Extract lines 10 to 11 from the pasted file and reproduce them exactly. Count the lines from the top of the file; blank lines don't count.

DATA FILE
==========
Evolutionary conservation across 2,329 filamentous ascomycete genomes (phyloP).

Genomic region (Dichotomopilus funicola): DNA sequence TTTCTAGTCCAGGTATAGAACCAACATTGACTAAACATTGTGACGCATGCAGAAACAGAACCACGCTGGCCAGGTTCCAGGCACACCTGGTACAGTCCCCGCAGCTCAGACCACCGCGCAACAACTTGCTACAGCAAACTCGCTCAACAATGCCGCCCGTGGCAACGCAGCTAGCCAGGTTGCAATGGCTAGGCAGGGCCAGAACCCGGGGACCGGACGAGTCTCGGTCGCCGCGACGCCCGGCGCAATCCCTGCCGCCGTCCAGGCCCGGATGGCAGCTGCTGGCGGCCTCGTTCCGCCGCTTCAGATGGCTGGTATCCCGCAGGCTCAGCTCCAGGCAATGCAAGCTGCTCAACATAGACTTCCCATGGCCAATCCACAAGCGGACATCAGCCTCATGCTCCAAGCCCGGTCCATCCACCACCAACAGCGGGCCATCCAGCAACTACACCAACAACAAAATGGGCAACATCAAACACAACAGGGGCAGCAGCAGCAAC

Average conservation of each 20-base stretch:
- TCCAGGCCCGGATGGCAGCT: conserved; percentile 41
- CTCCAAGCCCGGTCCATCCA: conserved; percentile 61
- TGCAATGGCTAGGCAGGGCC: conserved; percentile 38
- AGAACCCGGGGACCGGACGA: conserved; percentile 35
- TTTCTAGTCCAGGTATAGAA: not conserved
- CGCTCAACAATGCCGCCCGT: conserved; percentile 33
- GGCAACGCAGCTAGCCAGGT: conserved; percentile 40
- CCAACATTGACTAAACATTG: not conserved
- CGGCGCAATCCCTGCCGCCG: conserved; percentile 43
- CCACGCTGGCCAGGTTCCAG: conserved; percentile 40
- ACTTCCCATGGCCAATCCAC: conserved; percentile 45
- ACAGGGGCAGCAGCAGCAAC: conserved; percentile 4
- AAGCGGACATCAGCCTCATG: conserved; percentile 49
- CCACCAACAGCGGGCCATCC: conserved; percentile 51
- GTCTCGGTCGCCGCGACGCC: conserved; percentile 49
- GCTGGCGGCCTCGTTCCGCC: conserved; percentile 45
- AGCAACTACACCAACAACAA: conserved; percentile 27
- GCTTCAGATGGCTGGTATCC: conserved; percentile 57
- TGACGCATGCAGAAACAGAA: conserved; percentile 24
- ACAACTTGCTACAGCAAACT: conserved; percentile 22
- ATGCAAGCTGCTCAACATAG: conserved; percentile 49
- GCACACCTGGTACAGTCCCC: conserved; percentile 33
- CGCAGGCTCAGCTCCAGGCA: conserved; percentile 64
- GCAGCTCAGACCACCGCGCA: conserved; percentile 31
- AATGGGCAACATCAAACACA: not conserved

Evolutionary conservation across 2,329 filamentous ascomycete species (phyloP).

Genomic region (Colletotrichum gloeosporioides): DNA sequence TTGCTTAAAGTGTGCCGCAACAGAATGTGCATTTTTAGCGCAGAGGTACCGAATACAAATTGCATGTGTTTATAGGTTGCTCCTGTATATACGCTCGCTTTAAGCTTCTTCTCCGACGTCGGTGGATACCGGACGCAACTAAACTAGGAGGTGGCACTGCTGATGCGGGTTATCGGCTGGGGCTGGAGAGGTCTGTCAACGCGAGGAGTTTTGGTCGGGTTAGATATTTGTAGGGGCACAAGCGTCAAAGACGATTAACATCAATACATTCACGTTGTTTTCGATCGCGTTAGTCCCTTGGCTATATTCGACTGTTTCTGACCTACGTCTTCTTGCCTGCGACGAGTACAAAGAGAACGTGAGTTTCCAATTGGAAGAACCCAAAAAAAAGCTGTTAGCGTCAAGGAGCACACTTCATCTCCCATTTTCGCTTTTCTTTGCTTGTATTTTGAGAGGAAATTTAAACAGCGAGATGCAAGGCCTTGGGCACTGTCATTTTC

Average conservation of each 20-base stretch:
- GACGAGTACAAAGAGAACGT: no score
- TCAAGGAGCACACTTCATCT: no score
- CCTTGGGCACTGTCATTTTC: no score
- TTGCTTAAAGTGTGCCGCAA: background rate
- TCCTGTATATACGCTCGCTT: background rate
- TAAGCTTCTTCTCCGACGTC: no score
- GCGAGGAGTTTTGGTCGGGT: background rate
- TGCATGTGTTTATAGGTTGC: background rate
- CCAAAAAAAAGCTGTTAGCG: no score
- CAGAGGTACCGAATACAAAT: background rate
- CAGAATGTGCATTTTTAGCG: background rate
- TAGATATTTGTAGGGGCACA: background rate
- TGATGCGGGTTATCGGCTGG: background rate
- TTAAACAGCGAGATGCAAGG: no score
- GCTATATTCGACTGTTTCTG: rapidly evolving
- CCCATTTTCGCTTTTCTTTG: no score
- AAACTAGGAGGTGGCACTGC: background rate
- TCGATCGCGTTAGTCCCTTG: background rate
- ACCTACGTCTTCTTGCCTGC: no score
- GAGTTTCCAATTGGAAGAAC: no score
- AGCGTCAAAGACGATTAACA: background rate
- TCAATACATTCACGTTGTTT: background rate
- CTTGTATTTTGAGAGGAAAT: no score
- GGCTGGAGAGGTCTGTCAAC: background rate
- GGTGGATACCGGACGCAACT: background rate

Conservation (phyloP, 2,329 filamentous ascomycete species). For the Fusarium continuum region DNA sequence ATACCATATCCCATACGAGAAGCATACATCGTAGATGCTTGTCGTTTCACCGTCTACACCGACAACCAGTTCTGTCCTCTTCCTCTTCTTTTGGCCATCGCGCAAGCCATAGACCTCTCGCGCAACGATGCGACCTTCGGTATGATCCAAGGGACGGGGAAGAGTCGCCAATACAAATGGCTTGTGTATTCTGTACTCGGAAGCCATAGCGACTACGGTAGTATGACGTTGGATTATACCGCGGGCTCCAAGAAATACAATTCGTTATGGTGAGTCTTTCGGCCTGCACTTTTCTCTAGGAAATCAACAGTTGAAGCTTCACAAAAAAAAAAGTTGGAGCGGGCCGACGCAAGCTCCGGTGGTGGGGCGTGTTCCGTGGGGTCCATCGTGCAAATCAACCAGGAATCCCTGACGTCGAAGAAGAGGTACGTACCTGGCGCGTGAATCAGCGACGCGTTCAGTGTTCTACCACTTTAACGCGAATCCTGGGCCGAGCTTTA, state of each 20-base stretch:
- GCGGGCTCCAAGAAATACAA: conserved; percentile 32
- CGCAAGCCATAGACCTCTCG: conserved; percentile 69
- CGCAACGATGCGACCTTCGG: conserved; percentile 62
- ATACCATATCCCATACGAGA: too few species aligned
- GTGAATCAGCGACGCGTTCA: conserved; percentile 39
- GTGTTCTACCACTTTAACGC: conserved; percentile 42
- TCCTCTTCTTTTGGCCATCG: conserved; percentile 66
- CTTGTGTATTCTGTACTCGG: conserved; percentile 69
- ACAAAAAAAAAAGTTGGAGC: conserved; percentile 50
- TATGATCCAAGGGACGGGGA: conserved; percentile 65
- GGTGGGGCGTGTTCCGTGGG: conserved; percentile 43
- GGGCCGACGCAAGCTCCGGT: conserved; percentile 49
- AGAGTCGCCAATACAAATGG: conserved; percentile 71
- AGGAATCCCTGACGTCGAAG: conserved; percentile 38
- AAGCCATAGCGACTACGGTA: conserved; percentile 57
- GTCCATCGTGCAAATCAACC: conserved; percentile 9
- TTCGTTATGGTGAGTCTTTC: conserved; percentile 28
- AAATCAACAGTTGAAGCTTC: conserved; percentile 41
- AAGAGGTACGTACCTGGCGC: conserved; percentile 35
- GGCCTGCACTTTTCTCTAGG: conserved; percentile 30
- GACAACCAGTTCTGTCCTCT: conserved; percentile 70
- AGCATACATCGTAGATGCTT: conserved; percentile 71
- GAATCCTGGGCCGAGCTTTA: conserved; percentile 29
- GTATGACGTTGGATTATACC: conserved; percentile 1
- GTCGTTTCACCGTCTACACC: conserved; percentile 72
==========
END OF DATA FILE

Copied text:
- GGCAACGCAGCTAGCCAGGT: conserved; percentile 40
- CCAACATTGACTAAACATTG: not conserved